The Long Essay Question - LEQ
Section II, Part B of the AP Exam consists of a choice among three long essay questions from different time spans of the course.

Students choose from the 3 long essay questions.

Students must develop an argument and support it with an analysis of specific, relevant historical evidence of their choosing.

Long essay questions ask about large-scale topics specifically mentioned in the concept outline, but they are framed to allow students to provide in-depth discussion of specific examples drawn from the concept outline or from classroom instruction.

1. Thesis that makes a claim you can defend. 2. Explain historical context. 3. Use one of the historical reasoning skills below.

Contextualization will be a skill that is used in each essay. 

Comparison, Causation, & Continuity and Change Over Time are reasoning skills for our essays. However, we often use those historical reasoning skills in Multiple Choice format and also even on the Document-Based Question and Short Answer Questions. 

Don't be like SpongeBob

Tips on Writing Thesis Statements

Examples of LEQ Comparison - 6 Glasses


LEQ Organizer

2012 LEQ Comparative Columbian Exchange

2009 LEQ Comparative: Racial Ideologies

CONTEXTUALIZATION: Describes a broader historical context relevant to the prompt.


2010 LEQ Comparative - Racial Ideologies

LEQ Comparative Prompt - 1st Timed-Writing
History of the World in Six Glasses

LEQ #2 - 2014/2015 Comparative Prompts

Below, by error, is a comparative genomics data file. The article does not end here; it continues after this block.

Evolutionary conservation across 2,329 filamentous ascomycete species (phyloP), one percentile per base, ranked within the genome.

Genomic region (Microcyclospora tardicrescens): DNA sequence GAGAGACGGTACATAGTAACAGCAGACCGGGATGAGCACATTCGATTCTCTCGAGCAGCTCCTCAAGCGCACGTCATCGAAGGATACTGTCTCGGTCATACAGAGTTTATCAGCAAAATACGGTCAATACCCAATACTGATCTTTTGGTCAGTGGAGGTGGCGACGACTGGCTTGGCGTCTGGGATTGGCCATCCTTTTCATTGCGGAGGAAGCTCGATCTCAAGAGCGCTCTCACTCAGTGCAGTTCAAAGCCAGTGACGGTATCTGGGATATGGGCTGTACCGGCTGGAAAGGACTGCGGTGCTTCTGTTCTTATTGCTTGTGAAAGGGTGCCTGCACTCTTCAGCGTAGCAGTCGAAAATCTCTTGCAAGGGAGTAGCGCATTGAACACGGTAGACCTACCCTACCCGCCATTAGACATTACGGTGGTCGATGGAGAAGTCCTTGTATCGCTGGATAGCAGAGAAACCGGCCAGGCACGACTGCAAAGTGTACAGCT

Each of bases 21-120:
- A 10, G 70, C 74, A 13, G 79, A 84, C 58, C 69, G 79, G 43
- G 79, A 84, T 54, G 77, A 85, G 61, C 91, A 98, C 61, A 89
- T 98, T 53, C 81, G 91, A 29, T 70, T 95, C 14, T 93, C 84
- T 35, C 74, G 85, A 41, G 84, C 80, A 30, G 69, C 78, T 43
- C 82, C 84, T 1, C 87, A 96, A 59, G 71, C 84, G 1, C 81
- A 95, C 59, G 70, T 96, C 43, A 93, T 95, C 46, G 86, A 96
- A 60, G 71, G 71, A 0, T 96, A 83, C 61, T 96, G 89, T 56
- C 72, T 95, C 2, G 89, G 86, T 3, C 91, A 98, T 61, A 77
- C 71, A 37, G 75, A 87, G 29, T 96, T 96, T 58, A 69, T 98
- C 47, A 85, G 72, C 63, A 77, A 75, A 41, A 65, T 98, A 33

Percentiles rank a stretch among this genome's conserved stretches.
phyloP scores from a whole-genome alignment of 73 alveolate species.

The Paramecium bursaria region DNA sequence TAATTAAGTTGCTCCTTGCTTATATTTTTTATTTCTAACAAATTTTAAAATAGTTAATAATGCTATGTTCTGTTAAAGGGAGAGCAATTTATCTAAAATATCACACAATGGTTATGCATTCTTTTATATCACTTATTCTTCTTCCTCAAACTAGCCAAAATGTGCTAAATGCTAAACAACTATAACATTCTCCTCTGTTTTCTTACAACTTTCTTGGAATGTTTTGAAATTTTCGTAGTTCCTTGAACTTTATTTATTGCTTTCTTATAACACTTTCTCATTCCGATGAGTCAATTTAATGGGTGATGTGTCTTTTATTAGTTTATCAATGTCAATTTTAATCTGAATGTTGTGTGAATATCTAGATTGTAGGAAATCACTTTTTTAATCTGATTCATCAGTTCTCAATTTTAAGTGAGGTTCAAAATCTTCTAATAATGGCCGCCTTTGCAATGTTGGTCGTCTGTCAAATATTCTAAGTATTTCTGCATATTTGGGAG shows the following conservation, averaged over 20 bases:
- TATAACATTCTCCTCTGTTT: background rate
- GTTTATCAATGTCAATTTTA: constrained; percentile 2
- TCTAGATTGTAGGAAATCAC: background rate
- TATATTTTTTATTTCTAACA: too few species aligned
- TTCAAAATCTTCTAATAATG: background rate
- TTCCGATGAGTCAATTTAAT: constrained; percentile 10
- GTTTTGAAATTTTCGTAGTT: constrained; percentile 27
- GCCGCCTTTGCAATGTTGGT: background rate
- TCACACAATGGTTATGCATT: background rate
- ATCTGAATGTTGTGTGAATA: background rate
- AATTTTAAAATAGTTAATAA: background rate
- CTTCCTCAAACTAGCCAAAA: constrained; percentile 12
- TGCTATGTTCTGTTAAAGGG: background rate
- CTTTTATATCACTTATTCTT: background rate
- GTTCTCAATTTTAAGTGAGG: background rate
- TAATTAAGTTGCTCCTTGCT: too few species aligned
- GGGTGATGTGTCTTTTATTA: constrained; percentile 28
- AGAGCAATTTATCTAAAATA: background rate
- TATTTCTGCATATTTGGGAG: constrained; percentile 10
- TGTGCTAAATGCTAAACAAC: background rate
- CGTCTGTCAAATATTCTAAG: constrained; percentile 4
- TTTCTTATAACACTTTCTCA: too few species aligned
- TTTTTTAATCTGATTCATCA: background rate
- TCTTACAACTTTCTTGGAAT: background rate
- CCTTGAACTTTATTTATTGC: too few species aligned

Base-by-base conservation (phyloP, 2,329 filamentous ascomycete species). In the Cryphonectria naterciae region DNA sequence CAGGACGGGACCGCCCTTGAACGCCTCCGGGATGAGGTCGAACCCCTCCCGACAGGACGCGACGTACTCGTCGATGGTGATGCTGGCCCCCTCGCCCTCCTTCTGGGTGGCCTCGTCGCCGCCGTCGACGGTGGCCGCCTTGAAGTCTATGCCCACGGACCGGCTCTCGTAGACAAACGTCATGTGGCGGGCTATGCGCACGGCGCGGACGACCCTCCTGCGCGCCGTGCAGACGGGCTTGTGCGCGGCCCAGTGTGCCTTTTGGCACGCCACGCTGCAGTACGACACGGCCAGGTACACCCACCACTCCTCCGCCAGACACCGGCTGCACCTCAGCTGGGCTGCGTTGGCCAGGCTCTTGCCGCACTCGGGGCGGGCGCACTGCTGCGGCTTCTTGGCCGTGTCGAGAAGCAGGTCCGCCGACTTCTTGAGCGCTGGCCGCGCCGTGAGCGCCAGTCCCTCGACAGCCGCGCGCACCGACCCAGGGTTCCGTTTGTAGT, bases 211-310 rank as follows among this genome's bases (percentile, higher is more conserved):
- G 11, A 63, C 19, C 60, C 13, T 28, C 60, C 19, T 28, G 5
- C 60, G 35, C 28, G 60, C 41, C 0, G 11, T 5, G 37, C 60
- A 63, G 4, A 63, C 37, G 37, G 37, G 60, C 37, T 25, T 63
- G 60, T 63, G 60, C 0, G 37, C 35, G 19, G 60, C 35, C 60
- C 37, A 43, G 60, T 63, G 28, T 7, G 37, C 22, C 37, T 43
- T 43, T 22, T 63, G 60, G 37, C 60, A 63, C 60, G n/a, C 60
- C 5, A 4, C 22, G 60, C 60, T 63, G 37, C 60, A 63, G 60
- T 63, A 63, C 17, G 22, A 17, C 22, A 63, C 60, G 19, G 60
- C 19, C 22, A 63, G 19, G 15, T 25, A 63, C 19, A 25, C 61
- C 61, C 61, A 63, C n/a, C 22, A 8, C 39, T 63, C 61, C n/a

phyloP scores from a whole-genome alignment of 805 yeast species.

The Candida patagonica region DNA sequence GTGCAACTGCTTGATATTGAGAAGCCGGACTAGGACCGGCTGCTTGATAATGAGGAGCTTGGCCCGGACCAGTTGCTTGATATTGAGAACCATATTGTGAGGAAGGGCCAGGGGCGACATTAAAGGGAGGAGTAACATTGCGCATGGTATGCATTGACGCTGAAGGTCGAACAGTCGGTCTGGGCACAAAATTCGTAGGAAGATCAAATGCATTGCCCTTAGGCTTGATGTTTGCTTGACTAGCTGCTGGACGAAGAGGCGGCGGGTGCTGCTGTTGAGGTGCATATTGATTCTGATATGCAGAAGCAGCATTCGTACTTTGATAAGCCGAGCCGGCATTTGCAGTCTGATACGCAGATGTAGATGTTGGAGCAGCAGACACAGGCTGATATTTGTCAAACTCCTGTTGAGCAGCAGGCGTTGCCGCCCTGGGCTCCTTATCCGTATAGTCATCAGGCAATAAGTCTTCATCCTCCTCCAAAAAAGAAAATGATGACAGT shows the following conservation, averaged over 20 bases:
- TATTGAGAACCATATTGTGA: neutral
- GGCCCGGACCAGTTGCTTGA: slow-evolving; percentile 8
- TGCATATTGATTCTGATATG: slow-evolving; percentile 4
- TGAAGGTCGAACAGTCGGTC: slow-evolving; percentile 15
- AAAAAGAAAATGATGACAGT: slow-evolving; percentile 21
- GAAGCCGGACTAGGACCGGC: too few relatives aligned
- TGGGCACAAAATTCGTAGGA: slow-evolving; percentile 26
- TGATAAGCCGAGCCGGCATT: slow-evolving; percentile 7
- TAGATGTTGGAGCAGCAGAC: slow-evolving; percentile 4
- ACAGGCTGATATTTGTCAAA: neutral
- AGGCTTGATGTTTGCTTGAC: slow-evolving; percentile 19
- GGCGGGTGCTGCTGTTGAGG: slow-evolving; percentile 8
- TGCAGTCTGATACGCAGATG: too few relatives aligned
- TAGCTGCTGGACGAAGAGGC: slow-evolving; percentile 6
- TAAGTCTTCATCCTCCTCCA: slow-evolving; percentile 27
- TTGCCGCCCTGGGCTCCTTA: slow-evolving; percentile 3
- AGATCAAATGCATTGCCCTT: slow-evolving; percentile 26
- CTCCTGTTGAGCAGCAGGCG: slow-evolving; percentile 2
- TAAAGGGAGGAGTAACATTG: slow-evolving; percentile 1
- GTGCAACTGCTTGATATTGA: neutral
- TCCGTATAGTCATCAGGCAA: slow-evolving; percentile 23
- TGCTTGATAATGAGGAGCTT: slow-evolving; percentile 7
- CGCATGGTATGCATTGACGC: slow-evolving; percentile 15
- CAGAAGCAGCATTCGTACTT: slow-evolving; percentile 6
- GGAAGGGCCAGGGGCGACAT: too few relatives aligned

2015 - LEQ - Comparative - Trading Networks

2014 - LEQ - Comparative - Religion & Politics

In essence, the FRQ in history is a "Law & Order" exercise.
1st Step: Investigate the prompt (question).
Investigate a crime (murder).
The "body" is QuestLove - Drummer & bandleader of The Roots. :)
2nd: Gather & analyze evidence then ask questions about what prior knowledge you have about the prompt.
Gather & analyze evidence then ask questions of witnesses, relatives/friends, & persons of interest.

3rd: Identify the answer to the prompt & form a thesis (answer) for the prompt.
Identify the criminal who did the crime & form a motive for the crime.

4th: Organize the evidence, consider point of view, begin to plan a basic outlined approach to build a convincing solution.
Organize the evidence, interview witnesses, work with the court to prepare for trial.
5th: Introduction and declare your thesis statement: Answer to the question using a brief introduction to the evidence that will be presented in the essay to prove thesis.
In the courtroom, make your opening statement: Murder used weapon in location to kill and give brief motive and explanation of evidence that will prove your assertion correct.
Just like the opening statement, the thesis is a BIG part of the case. You are telling the jury what you will prove.
6th: Present the evidence by using a topic sentence and evidence to back it in each paragraph.
Present evidence and call witnesses to verify motive, location, ability to commit the crime, all showing beyond a reasonable doubt that the accused committed the crime.
While presenting evidence, think "Does this support my thesis?"
7th: Conclude your essay by driving your thesis home in a convincing fashion.
Closing statement drives home the opening statement and jury is convinced the accused is guilty beyond a reasonable doubt.
Drive home your thesis. Remember to use analysis (the how & why).